Blu-ray Review – 3: 10 to Yuma
At first glance, Delmer Daves’s 3: 10 to Yuma (1957/Criterion spine #657) appears to be as straight as an arrow. If we’re examining it from merely a narrative standpoint, that may be true. A simple premise, a specific goal, with events that lead into each other rather easily. But what makes the film work are the details between the lines. Halsted Welles wrote the screenplay, which was adapted from a story by Elmore Leonard. What we get is something that is much more than what happens in the plot. Thanks to a recent release from the Criterion Collection, many will be able to revisit this film for what it is: an examination of two characters from opposite ends of the law, and their relationship amidst a potentially explosive situation.
Ben Wade (Glenn Ford) and Dan Evans (Van Heflin) are two very different people. Wade is an outlaw leader who is as cool as ice, and will shoot down anybody that gets in his way. Evans is a family-man rancher, who only wants to do what is right and provide for his family. Their ideas of honor are put to the test when Wade is captured soon after robbing a stagecoach (where he murdered a civilian). Persuaded by the promise of a cash reward, Evans volunteers to take Wade to the nearest town and wait for the 3: 10 train to Yuma, where Wade will be shipped off to prison. This seems like an easy enough deal, except that Wade’s gang of criminals are in hot pursuit of the duo, eager to get their leader back in bloody fashion.
The story seems familiar, and some have likened it to Gary Cooper’s predicament in High Noon (1952). But 3: 10 to Yuma stands on its own in how the characters are not painted in black and white regarding morality, but in shades of gray. At first, Evans is motivated only by monetary reasons, and Wade realizes this. He takes advantage of it by offering even more money to be set free. This puts Wade in a difficult position: take Wade’s money that his family so desperately needs, or risk his life to do the right thing and put the criminal on that train. On the opposite end is Wade. There are notable times where he could have simply turned around and slipped from Evans’s grasp, but we get a sense that he has some kind of respect for the rancher. When he offers money, it’s not merely a means for escape, but for the belief that Evans would get killed if he follows through with his plan. It’s this cat and mouse dynamic that successfully builds the tension all the way to the film’s dramatic end.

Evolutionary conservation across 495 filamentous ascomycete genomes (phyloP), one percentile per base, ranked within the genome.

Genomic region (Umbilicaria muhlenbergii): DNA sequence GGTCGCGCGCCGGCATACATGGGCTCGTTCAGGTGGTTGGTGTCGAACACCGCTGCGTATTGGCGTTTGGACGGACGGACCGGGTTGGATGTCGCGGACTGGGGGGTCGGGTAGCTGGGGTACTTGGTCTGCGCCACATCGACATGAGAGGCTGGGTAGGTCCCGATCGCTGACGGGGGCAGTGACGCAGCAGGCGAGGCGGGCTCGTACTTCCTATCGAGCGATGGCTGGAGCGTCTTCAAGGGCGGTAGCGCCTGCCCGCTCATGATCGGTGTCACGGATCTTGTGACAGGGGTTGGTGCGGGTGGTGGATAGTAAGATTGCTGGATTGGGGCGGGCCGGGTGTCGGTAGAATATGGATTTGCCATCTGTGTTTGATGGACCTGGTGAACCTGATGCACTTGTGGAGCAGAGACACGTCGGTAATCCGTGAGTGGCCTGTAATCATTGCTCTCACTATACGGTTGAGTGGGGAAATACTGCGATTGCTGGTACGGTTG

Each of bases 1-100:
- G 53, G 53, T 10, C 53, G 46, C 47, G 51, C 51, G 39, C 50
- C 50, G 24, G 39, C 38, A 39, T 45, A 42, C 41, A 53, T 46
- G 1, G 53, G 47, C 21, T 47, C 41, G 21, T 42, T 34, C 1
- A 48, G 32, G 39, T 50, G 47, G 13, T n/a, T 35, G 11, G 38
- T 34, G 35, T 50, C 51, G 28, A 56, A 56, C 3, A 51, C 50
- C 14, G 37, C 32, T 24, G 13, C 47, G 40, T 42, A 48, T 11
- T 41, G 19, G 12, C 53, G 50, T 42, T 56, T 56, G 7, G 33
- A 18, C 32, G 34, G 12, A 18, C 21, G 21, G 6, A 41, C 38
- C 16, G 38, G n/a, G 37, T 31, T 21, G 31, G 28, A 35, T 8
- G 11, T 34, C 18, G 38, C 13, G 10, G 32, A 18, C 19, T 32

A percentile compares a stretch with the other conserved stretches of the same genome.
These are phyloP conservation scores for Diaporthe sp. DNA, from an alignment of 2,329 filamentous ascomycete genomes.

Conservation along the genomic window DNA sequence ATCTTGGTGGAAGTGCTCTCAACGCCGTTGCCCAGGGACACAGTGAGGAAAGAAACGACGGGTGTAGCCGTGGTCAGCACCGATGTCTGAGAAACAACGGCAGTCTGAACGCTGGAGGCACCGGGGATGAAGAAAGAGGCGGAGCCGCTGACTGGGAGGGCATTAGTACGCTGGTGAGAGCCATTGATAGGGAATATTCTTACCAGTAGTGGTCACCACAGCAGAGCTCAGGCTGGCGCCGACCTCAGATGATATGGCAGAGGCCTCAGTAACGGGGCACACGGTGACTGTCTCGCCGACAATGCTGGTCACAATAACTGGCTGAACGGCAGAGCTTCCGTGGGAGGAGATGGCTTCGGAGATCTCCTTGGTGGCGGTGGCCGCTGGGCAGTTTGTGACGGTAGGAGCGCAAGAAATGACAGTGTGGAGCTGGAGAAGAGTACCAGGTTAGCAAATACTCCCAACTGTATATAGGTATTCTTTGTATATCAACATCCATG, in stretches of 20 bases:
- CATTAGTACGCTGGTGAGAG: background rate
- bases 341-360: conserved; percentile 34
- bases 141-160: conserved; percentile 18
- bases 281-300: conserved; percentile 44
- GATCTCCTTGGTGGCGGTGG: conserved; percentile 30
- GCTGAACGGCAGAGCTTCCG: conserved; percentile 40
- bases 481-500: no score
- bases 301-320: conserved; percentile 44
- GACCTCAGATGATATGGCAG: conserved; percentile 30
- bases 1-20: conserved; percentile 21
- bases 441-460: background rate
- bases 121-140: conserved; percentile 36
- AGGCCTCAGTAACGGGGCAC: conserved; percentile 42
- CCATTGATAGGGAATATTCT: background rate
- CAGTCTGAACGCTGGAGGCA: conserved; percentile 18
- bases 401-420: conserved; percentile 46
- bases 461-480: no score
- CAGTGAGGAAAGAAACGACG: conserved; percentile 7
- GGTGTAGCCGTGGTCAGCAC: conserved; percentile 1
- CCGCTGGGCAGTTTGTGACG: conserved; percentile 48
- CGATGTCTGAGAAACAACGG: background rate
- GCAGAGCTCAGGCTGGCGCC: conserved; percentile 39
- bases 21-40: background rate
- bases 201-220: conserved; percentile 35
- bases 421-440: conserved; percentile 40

Criterion did an excellent job in the picture quality. This is a newly restored 4K digital film transfer, and wow does it sparkle. Daves’s black and white photography puts an emphasis on shadow and light—as I watched it, it felt like I was seeing a Western that was shot as a film noir. Grain and dust are barely noticeable, and during certain close-up shots, the picture looked near pristine, as though it were composed recently instead of almost sixty years ago.
There are two alternate options in this category: an uncompressed monaural soundtrack, and a 5.1 surround soundtrack, presented in DTS-HD Master Audio. To my ears, the sound quality is efficient, but doesn’t stand out. This is probably a good thing. Sometimes when the sound is overly noticeable, it can become a distraction, which is not the case here.
Where this release comes up short is in the special features. Criterion is known for their inclusion of extensive bonus material, but for this we only get three pieces. First is an interview with Elmore Leonard discussing his work and the numerous film adaptations that followed. Also included is an interview with Peter Ford, Glenn Ford’s son and biographer. These interviews are extensive and surprisingly candid (particularly Peter Ford’s description of his father’s “extracurricular” activities). But the disappointment lies in the fact that they are the only special features on the disk. No included commentary, nor a trailer. The third feature is an essay written by the critic Kent Jones (included in the booklet). This turned out to be my favorite, as Jones discusses the deeper layers of the film, and compares it to other notable Westerns of its time. All three bonus materials are good, but relatively brief. We do leave wanting to learn much more than what is given.
3: 10 to Yuma is a good movie that I highly recommend. Along with a stunning video transfer, this is a lean, suspense-filled Western with a unique visual aesthetic. For this release, though, I would have enjoyed seeing more in terms of extra material, but the main attraction is just good enough for me to forgive its shortcomings.
Overall Release Grade: B